The future of the Fairview Developmental Center took center stage during Tuesday's Costa Mesa City Council meeting, and though the members came to an agreement on development ideas for the property that could close in the coming years, it wasn't without debate.
After much discussion and public comment, the council unanimously recommended 500 homes, about 28 acres of open space and public or private recreational facilities for the 114-acre, state-owned property off Harbor Boulevard.
Three hundred of the homes are geared for a proposed project, nicknamed Shannon's Mountain, that includes housing for the developmentally disabled under guidelines set forth by a bill signed by Gov. Jerry Brown in June.
The council's recommendations this week will be incorporated into an updated version of the city's general plan, which acts a blueprint for future development. The council is scheduled to vote on approving the general plan in March.
Though she ended up voting alongside her colleagues, Councilwoman Katrina Foley urged them to slow down on the Fairview vote until further analysis is completed. She made a motion to that effect, though it failed, with dissenting votes cast by Mayor Steve Mensinger, Mayor Pro Tem Jim Righeimer and Councilman Gary Monahan.
Foley said she wanted all options on paper for everyone to digest and "understand what we're voting for."
"This is a significant parcel," she said. "I want to make sure we do it correctly."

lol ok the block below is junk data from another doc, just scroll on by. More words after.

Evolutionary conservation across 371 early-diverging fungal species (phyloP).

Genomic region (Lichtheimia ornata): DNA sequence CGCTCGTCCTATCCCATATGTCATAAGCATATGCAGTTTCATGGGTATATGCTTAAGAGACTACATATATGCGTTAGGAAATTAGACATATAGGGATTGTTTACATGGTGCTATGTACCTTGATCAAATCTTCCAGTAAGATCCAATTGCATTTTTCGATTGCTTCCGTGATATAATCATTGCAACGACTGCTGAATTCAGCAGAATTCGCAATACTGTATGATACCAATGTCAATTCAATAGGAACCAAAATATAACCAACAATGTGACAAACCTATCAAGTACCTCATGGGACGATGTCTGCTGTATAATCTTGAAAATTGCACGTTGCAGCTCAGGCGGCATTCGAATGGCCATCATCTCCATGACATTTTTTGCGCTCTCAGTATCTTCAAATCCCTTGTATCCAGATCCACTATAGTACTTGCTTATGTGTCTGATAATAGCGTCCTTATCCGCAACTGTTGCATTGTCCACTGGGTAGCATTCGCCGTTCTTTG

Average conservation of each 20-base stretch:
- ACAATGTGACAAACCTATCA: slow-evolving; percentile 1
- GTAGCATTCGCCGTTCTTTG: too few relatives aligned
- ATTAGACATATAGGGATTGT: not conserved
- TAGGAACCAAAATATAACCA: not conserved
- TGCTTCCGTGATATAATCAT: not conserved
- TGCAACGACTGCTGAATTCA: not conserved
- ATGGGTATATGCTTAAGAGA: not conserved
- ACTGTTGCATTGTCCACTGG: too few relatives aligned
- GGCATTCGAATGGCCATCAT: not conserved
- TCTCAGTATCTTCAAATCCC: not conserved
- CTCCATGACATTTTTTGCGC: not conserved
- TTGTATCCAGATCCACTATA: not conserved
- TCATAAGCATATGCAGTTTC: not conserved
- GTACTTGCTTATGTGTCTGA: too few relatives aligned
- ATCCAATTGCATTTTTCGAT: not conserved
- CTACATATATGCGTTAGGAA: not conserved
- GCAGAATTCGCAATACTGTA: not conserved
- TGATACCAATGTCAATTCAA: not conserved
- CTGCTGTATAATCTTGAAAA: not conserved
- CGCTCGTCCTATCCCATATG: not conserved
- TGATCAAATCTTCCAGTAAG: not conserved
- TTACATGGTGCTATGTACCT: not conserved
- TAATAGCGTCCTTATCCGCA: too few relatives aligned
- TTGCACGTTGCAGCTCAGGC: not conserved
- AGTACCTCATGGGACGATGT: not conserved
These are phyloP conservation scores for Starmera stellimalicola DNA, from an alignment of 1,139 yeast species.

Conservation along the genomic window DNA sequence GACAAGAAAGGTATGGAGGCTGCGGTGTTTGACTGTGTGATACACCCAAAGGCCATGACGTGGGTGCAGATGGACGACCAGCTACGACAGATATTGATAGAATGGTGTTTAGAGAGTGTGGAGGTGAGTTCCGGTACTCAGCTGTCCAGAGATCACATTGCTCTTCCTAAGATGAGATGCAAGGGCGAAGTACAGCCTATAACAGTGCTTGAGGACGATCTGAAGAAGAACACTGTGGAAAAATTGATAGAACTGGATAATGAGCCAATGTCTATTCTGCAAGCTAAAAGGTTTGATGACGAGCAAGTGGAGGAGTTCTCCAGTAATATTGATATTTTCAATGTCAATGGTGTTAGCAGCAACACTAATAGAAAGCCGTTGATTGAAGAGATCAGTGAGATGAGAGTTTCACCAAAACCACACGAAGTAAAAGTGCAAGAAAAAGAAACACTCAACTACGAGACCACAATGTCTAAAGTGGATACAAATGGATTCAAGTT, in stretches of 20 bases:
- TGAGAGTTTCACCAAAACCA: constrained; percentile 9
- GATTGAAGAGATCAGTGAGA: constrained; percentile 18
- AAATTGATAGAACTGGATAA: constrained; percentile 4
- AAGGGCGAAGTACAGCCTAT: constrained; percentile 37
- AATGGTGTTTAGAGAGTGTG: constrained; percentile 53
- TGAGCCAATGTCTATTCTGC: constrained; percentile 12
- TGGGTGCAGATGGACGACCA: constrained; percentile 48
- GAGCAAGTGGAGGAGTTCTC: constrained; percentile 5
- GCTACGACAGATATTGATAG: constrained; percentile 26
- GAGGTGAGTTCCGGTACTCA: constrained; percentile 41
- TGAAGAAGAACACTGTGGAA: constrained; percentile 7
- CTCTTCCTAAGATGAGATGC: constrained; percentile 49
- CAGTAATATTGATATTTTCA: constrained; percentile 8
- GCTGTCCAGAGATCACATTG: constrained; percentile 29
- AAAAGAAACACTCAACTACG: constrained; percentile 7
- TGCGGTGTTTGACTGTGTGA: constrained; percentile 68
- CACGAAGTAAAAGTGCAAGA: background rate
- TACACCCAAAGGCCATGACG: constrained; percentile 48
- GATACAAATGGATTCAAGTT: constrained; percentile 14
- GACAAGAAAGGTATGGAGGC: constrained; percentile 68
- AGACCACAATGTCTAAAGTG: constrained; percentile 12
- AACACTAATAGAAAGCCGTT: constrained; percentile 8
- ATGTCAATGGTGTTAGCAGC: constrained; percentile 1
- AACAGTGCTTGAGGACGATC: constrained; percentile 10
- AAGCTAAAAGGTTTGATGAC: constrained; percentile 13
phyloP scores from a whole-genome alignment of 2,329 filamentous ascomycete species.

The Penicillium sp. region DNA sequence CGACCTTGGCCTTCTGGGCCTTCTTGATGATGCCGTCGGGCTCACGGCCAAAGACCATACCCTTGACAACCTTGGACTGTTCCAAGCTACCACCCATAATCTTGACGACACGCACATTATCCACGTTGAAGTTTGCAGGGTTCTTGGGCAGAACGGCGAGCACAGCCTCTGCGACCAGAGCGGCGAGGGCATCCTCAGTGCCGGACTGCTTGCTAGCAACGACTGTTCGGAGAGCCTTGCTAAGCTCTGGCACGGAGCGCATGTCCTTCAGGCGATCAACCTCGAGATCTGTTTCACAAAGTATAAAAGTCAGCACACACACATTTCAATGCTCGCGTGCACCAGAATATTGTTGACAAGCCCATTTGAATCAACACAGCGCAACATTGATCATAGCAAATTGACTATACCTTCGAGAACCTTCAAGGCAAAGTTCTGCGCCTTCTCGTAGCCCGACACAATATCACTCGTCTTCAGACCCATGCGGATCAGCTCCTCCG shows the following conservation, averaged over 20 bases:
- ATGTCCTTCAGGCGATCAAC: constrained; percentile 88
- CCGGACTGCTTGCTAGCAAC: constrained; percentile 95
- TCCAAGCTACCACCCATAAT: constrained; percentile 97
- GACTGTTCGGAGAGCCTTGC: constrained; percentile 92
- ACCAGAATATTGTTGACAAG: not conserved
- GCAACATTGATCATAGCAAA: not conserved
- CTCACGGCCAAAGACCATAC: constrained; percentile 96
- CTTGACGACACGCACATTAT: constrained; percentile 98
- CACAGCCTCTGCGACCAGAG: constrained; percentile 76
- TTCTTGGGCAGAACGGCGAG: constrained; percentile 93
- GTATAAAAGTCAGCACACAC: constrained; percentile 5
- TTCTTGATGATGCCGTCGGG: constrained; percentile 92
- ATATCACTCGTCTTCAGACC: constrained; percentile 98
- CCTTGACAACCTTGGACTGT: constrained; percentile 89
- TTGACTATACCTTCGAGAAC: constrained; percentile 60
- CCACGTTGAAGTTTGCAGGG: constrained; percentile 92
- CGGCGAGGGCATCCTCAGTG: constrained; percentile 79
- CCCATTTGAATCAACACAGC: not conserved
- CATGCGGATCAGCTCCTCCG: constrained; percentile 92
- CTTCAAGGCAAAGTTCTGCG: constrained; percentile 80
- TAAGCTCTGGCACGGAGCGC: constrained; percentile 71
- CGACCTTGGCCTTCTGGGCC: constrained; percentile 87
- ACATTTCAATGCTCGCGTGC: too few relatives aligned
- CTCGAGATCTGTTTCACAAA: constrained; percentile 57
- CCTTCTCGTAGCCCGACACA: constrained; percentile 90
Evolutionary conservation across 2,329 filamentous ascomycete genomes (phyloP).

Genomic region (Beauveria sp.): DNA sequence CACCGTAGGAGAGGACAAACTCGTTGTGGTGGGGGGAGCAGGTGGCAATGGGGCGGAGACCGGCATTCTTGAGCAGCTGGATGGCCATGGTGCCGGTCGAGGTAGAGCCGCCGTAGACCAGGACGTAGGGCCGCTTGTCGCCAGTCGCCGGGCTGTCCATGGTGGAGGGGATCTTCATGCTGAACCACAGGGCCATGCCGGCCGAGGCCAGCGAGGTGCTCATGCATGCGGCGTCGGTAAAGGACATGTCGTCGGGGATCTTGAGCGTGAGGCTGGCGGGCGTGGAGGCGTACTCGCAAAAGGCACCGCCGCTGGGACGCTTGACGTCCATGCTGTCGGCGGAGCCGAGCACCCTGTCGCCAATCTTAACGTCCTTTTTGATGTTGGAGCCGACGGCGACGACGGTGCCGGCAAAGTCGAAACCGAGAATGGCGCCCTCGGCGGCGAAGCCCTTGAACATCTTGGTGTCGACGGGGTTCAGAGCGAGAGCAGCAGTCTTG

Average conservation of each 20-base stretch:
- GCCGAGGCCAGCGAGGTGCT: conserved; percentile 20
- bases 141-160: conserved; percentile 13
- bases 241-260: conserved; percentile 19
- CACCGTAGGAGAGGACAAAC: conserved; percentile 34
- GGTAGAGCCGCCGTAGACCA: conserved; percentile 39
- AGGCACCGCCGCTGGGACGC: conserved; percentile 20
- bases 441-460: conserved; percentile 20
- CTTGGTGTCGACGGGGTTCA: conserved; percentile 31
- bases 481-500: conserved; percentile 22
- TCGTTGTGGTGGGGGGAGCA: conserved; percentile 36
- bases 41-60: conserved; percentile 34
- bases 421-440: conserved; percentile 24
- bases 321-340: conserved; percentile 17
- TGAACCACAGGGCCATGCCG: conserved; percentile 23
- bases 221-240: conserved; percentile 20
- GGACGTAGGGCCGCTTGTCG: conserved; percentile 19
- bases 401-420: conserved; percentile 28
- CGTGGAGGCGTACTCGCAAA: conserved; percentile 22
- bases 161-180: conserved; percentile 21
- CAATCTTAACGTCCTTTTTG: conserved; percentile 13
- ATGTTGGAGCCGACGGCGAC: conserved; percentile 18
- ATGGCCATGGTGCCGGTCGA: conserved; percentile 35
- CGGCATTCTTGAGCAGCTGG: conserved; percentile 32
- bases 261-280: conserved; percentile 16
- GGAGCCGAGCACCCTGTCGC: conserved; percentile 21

Gary Armstrong, the city's deputy chief executive and economic and development service director, noted that the future of Fairview is still very unknown, despite the initial plans Costa Mesa City Hall may approve for it.
Other portions of the 114-acre property not used by Shannon's Mountain may go to other state agencies, Armstrong said.
Brown has proposed closing the center, home to 263 people as of last month, by 2021.
Former Times site
The council unanimously approved new development options for about 25 acres in northern Costa Mesa owned by Tribune Real Estate Holdings.
The Los Angeles-based company — a separate entity from the Los Angeles Times and Daily Pilot, owned by Chicago-based
Like the recommendations for Fairview, the council's vote will be incorporated into the updated General Plan, allowing Tribune Real Estate to proceed further with its development goals.
The Sunflower Avenue property, about 21 acres, is the former Orange County headquarters of The Times and Daily Pilot. It contains vacant offices, a dismantled printing press and large parking lots.
The Harbor Boulevard parcel contains a youth baseball field.